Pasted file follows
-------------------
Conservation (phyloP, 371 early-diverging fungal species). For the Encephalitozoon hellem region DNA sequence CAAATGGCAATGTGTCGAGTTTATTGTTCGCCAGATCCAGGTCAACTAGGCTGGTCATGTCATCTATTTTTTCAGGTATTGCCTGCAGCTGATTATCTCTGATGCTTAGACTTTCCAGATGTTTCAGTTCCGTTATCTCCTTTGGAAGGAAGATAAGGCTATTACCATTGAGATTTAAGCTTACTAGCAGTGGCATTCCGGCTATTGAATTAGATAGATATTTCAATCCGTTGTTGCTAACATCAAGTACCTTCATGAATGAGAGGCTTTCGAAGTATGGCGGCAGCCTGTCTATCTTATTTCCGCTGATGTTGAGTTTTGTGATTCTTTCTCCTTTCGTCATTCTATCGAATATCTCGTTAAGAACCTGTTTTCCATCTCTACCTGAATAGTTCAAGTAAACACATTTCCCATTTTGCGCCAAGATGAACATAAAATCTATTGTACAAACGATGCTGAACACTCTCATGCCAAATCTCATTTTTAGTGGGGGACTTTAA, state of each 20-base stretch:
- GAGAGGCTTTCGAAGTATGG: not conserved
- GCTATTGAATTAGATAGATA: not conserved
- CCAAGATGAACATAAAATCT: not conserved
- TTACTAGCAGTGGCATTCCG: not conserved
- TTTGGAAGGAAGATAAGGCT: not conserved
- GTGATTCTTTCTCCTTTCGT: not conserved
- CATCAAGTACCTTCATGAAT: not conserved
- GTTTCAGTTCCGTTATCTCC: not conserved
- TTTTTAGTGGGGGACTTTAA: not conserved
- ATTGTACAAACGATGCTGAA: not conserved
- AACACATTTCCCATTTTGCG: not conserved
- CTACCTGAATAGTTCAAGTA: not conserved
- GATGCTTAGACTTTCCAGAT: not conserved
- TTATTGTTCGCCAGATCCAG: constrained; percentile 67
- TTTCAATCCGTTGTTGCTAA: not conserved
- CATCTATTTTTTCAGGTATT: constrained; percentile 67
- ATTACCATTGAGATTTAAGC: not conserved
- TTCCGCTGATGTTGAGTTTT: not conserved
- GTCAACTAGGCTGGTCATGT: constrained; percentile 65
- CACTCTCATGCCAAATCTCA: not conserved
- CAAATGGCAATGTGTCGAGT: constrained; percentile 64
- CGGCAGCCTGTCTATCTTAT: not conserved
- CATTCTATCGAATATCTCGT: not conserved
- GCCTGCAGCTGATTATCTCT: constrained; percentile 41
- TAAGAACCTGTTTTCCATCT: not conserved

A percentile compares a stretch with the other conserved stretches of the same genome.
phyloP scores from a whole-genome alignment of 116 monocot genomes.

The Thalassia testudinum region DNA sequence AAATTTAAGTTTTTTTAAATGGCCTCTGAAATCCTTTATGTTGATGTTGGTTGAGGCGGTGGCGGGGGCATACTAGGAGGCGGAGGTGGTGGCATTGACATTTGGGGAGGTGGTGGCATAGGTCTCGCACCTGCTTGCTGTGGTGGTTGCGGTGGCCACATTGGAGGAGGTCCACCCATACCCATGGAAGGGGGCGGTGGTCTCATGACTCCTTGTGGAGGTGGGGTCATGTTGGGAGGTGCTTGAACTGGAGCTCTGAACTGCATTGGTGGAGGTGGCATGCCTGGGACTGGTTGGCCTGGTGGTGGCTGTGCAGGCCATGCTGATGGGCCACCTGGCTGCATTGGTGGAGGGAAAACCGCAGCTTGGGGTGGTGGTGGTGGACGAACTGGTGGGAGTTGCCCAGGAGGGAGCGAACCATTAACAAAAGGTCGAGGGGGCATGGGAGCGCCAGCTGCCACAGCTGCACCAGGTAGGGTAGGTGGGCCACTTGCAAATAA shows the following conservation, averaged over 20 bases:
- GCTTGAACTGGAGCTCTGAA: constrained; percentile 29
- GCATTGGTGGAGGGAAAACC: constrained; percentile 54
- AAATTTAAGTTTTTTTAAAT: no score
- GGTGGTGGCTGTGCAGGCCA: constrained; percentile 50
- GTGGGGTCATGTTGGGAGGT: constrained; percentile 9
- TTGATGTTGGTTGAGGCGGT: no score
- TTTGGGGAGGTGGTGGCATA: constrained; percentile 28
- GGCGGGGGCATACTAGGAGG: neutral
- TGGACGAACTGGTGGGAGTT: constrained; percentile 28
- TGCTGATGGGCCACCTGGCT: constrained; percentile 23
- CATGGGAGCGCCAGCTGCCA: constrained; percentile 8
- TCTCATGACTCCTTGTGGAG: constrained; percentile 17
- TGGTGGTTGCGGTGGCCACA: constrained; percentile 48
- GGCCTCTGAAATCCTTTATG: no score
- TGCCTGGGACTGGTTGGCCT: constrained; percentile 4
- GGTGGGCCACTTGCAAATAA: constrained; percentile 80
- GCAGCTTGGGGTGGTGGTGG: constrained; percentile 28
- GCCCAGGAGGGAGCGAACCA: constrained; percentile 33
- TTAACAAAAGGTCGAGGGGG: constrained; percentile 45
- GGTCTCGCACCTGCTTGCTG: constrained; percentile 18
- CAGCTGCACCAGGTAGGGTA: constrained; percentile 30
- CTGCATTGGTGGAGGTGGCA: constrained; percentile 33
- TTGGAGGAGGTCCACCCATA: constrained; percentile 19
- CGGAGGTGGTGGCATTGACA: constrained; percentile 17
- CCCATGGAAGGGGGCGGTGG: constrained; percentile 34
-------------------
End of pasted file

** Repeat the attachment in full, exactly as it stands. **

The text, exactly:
Conservation (phyloP, 371 early-diverging fungal species). For the Encephalitozoon hellem region DNA sequence CAAATGGCAATGTGTCGAGTTTATTGTTCGCCAGATCCAGGTCAACTAGGCTGGTCATGTCATCTATTTTTTCAGGTATTGCCTGCAGCTGATTATCTCTGATGCTTAGACTTTCCAGATGTTTCAGTTCCGTTATCTCCTTTGGAAGGAAGATAAGGCTATTACCATTGAGATTTAAGCTTACTAGCAGTGGCATTCCGGCTATTGAATTAGATAGATATTTCAATCCGTTGTTGCTAACATCAAGTACCTTCATGAATGAGAGGCTTTCGAAGTATGGCGGCAGCCTGTCTATCTTATTTCCGCTGATGTTGAGTTTTGTGATTCTTTCTCCTTTCGTCATTCTATCGAATATCTCGTTAAGAACCTGTTTTCCATCTCTACCTGAATAGTTCAAGTAAACACATTTCCCATTTTGCGCCAAGATGAACATAAAATCTATTGTACAAACGATGCTGAACACTCTCATGCCAAATCTCATTTTTAGTGGGGGACTTTAA, state of each 20-base stretch:
- GAGAGGCTTTCGAAGTATGG: not conserved
- GCTATTGAATTAGATAGATA: not conserved
- CCAAGATGAACATAAAATCT: not conserved
- TTACTAGCAGTGGCATTCCG: not conserved
- TTTGGAAGGAAGATAAGGCT: not conserved
- GTGATTCTTTCTCCTTTCGT: not conserved
- CATCAAGTACCTTCATGAAT: not conserved
- GTTTCAGTTCCGTTATCTCC: not conserved
- TTTTTAGTGGGGGACTTTAA: not conserved
- ATTGTACAAACGATGCTGAA: not conserved
- AACACATTTCCCATTTTGCG: not conserved
- CTACCTGAATAGTTCAAGTA: not conserved
- GATGCTTAGACTTTCCAGAT: not conserved
- TTATTGTTCGCCAGATCCAG: constrained; percentile 67
- TTTCAATCCGTTGTTGCTAA: not conserved
- CATCTATTTTTTCAGGTATT: constrained; percentile 67
- ATTACCATTGAGATTTAAGC: not conserved
- TTCCGCTGATGTTGAGTTTT: not conserved
- GTCAACTAGGCTGGTCATGT: constrained; percentile 65
- CACTCTCATGCCAAATCTCA: not conserved
- CAAATGGCAATGTGTCGAGT: constrained; percentile 64
- CGGCAGCCTGTCTATCTTAT: not conserved
- CATTCTATCGAATATCTCGT: not conserved
- GCCTGCAGCTGATTATCTCT: constrained; percentile 41
- TAAGAACCTGTTTTCCATCT: not conserved

A percentile compares a stretch with the other conserved stretches of the same genome.
phyloP scores from a whole-genome alignment of 116 monocot genomes.

The Thalassia testudinum region DNA sequence AAATTTAAGTTTTTTTAAATGGCCTCTGAAATCCTTTATGTTGATGTTGGTTGAGGCGGTGGCGGGGGCATACTAGGAGGCGGAGGTGGTGGCATTGACATTTGGGGAGGTGGTGGCATAGGTCTCGCACCTGCTTGCTGTGGTGGTTGCGGTGGCCACATTGGAGGAGGTCCACCCATACCCATGGAAGGGGGCGGTGGTCTCATGACTCCTTGTGGAGGTGGGGTCATGTTGGGAGGTGCTTGAACTGGAGCTCTGAACTGCATTGGTGGAGGTGGCATGCCTGGGACTGGTTGGCCTGGTGGTGGCTGTGCAGGCCATGCTGATGGGCCACCTGGCTGCATTGGTGGAGGGAAAACCGCAGCTTGGGGTGGTGGTGGTGGACGAACTGGTGGGAGTTGCCCAGGAGGGAGCGAACCATTAACAAAAGGTCGAGGGGGCATGGGAGCGCCAGCTGCCACAGCTGCACCAGGTAGGGTAGGTGGGCCACTTGCAAATAA shows the following conservation, averaged over 20 bases:
- GCTTGAACTGGAGCTCTGAA: constrained; percentile 29
- GCATTGGTGGAGGGAAAACC: constrained; percentile 54
- AAATTTAAGTTTTTTTAAAT: no score
- GGTGGTGGCTGTGCAGGCCA: constrained; percentile 50
- GTGGGGTCATGTTGGGAGGT: constrained; percentile 9
- TTGATGTTGGTTGAGGCGGT: no score
- TTTGGGGAGGTGGTGGCATA: constrained; percentile 28
- GGCGGGGGCATACTAGGAGG: neutral
- TGGACGAACTGGTGGGAGTT: constrained; percentile 28
- TGCTGATGGGCCACCTGGCT: constrained; percentile 23
- CATGGGAGCGCCAGCTGCCA: constrained; percentile 8
- TCTCATGACTCCTTGTGGAG: constrained; percentile 17
- TGGTGGTTGCGGTGGCCACA: constrained; percentile 48
- GGCCTCTGAAATCCTTTATG: no score
- TGCCTGGGACTGGTTGGCCT: constrained; percentile 4
- GGTGGGCCACTTGCAAATAA: constrained; percentile 80
- GCAGCTTGGGGTGGTGGTGG: constrained; percentile 28
- GCCCAGGAGGGAGCGAACCA: constrained; percentile 33
- TTAACAAAAGGTCGAGGGGG: constrained; percentile 45
- GGTCTCGCACCTGCTTGCTG: constrained; percentile 18
- CAGCTGCACCAGGTAGGGTA: constrained; percentile 30
- CTGCATTGGTGGAGGTGGCA: constrained; percentile 33
- TTGGAGGAGGTCCACCCATA: constrained; percentile 19
- CGGAGGTGGTGGCATTGACA: constrained; percentile 17
- CCCATGGAAGGGGGCGGTGG: constrained; percentile 34